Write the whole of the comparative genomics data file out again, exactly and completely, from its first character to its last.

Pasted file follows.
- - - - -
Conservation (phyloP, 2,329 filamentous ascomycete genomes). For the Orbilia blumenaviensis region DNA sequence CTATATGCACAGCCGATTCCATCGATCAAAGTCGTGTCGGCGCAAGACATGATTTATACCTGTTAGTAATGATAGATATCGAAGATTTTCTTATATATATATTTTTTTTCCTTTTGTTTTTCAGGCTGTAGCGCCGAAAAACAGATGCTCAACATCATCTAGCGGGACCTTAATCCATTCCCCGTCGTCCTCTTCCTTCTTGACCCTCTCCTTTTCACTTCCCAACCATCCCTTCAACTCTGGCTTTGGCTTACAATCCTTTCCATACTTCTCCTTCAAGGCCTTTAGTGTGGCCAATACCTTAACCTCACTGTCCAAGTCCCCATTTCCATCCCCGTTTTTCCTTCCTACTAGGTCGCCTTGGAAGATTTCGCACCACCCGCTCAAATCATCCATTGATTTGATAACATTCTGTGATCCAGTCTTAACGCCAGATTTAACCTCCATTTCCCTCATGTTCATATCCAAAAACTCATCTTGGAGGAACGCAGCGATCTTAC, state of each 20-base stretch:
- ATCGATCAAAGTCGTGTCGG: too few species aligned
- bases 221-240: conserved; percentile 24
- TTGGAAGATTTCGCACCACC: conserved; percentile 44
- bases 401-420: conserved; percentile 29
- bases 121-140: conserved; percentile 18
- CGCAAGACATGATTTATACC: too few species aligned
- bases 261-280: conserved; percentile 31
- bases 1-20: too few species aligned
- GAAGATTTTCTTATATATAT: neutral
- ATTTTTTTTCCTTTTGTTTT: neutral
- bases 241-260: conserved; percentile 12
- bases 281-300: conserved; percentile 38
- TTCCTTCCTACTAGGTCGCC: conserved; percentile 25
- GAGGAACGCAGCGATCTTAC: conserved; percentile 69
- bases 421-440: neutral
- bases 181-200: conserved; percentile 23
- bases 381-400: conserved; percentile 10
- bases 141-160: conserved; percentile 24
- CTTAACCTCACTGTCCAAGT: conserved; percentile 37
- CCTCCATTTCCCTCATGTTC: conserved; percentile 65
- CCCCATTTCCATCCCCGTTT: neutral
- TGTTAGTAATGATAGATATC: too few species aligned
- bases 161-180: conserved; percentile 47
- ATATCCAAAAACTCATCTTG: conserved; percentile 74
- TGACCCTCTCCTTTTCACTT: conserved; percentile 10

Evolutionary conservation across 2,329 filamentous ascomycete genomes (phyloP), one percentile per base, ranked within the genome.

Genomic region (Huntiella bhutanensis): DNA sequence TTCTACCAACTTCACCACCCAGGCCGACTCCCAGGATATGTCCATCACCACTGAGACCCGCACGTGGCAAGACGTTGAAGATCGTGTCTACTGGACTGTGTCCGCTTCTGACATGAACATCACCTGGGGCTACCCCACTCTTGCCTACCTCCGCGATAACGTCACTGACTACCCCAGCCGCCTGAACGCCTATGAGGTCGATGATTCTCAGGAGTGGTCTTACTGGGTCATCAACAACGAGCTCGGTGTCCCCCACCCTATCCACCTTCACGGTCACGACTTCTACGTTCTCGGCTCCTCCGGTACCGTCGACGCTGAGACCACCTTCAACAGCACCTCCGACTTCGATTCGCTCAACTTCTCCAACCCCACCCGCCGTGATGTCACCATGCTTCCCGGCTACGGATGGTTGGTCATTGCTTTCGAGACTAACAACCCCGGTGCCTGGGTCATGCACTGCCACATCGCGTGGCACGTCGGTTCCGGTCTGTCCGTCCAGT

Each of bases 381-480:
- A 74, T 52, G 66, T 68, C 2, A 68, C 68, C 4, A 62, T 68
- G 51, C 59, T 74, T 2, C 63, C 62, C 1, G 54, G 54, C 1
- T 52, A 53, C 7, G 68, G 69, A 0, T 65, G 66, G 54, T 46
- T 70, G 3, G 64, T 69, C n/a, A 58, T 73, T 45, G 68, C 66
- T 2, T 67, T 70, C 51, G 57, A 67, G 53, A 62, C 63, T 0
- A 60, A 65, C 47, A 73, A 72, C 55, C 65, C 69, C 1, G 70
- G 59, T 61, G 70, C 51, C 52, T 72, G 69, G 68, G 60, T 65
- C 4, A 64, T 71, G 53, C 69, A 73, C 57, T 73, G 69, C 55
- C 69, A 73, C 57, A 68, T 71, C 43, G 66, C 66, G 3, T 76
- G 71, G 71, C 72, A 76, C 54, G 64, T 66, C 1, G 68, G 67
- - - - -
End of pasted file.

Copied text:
Conservation (phyloP, 2,329 filamentous ascomycete genomes). For the Orbilia blumenaviensis region DNA sequence CTATATGCACAGCCGATTCCATCGATCAAAGTCGTGTCGGCGCAAGACATGATTTATACCTGTTAGTAATGATAGATATCGAAGATTTTCTTATATATATATTTTTTTTCCTTTTGTTTTTCAGGCTGTAGCGCCGAAAAACAGATGCTCAACATCATCTAGCGGGACCTTAATCCATTCCCCGTCGTCCTCTTCCTTCTTGACCCTCTCCTTTTCACTTCCCAACCATCCCTTCAACTCTGGCTTTGGCTTACAATCCTTTCCATACTTCTCCTTCAAGGCCTTTAGTGTGGCCAATACCTTAACCTCACTGTCCAAGTCCCCATTTCCATCCCCGTTTTTCCTTCCTACTAGGTCGCCTTGGAAGATTTCGCACCACCCGCTCAAATCATCCATTGATTTGATAACATTCTGTGATCCAGTCTTAACGCCAGATTTAACCTCCATTTCCCTCATGTTCATATCCAAAAACTCATCTTGGAGGAACGCAGCGATCTTAC, state of each 20-base stretch:
- ATCGATCAAAGTCGTGTCGG: too few species aligned
- bases 221-240: conserved; percentile 24
- TTGGAAGATTTCGCACCACC: conserved; percentile 44
- bases 401-420: conserved; percentile 29
- bases 121-140: conserved; percentile 18
- CGCAAGACATGATTTATACC: too few species aligned
- bases 261-280: conserved; percentile 31
- bases 1-20: too few species aligned
- GAAGATTTTCTTATATATAT: neutral
- ATTTTTTTTCCTTTTGTTTT: neutral
- bases 241-260: conserved; percentile 12
- bases 281-300: conserved; percentile 38
- TTCCTTCCTACTAGGTCGCC: conserved; percentile 25
- GAGGAACGCAGCGATCTTAC: conserved; percentile 69
- bases 421-440: neutral
- bases 181-200: conserved; percentile 23
- bases 381-400: conserved; percentile 10
- bases 141-160: conserved; percentile 24
- CTTAACCTCACTGTCCAAGT: conserved; percentile 37
- CCTCCATTTCCCTCATGTTC: conserved; percentile 65
- CCCCATTTCCATCCCCGTTT: neutral
- TGTTAGTAATGATAGATATC: too few species aligned
- bases 161-180: conserved; percentile 47
- ATATCCAAAAACTCATCTTG: conserved; percentile 74
- TGACCCTCTCCTTTTCACTT: conserved; percentile 10

Evolutionary conservation across 2,329 filamentous ascomycete genomes (phyloP), one percentile per base, ranked within the genome.

Genomic region (Huntiella bhutanensis): DNA sequence TTCTACCAACTTCACCACCCAGGCCGACTCCCAGGATATGTCCATCACCACTGAGACCCGCACGTGGCAAGACGTTGAAGATCGTGTCTACTGGACTGTGTCCGCTTCTGACATGAACATCACCTGGGGCTACCCCACTCTTGCCTACCTCCGCGATAACGTCACTGACTACCCCAGCCGCCTGAACGCCTATGAGGTCGATGATTCTCAGGAGTGGTCTTACTGGGTCATCAACAACGAGCTCGGTGTCCCCCACCCTATCCACCTTCACGGTCACGACTTCTACGTTCTCGGCTCCTCCGGTACCGTCGACGCTGAGACCACCTTCAACAGCACCTCCGACTTCGATTCGCTCAACTTCTCCAACCCCACCCGCCGTGATGTCACCATGCTTCCCGGCTACGGATGGTTGGTCATTGCTTTCGAGACTAACAACCCCGGTGCCTGGGTCATGCACTGCCACATCGCGTGGCACGTCGGTTCCGGTCTGTCCGTCCAGT

Each of bases 381-480:
- A 74, T 52, G 66, T 68, C 2, A 68, C 68, C 4, A 62, T 68
- G 51, C 59, T 74, T 2, C 63, C 62, C 1, G 54, G 54, C 1
- T 52, A 53, C 7, G 68, G 69, A 0, T 65, G 66, G 54, T 46
- T 70, G 3, G 64, T 69, C n/a, A 58, T 73, T 45, G 68, C 66
- T 2, T 67, T 70, C 51, G 57, A 67, G 53, A 62, C 63, T 0
- A 60, A 65, C 47, A 73, A 72, C 55, C 65, C 69, C 1, G 70
- G 59, T 61, G 70, C 51, C 52, T 72, G 69, G 68, G 60, T 65
- C 4, A 64, T 71, G 53, C 69, A 73, C 57, T 73, G 69, C 55
- C 69, A 73, C 57, A 68, T 71, C 43, G 66, C 66, G 3, T 76
- G 71, G 71, C 72, A 76, C 54, G 64, T 66, C 1, G 68, G 67